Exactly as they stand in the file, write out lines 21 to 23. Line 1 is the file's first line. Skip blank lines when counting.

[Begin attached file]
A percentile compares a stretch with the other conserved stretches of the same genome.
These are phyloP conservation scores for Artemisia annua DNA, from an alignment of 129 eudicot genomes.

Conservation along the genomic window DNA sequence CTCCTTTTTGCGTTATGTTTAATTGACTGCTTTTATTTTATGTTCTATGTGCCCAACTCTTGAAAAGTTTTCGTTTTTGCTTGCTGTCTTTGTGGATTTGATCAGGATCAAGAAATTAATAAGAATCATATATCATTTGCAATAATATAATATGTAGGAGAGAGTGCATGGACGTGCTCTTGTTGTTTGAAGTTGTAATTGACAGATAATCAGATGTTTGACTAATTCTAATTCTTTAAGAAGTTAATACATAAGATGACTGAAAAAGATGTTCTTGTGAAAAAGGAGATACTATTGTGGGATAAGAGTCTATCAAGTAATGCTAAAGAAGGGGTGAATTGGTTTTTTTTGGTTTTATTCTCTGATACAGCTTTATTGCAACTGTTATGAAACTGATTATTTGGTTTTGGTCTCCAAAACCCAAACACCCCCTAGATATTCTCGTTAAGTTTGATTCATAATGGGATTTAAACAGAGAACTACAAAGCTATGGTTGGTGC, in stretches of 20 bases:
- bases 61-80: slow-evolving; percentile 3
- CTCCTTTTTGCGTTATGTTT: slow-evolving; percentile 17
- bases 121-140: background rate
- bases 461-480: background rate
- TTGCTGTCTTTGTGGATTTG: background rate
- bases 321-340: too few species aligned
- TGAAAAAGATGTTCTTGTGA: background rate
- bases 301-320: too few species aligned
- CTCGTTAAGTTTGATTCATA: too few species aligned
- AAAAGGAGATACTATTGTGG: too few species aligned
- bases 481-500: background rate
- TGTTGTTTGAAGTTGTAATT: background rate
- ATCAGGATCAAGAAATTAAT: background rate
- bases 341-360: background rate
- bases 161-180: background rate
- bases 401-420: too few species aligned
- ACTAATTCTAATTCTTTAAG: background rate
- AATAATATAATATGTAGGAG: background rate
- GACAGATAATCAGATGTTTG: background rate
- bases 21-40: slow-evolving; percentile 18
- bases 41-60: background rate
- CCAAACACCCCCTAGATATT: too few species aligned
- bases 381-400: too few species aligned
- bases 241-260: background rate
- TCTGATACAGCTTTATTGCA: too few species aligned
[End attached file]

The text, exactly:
- AATAATATAATATGTAGGAG: background rate
- GACAGATAATCAGATGTTTG: background rate
- bases 21-40: slow-evolving; percentile 18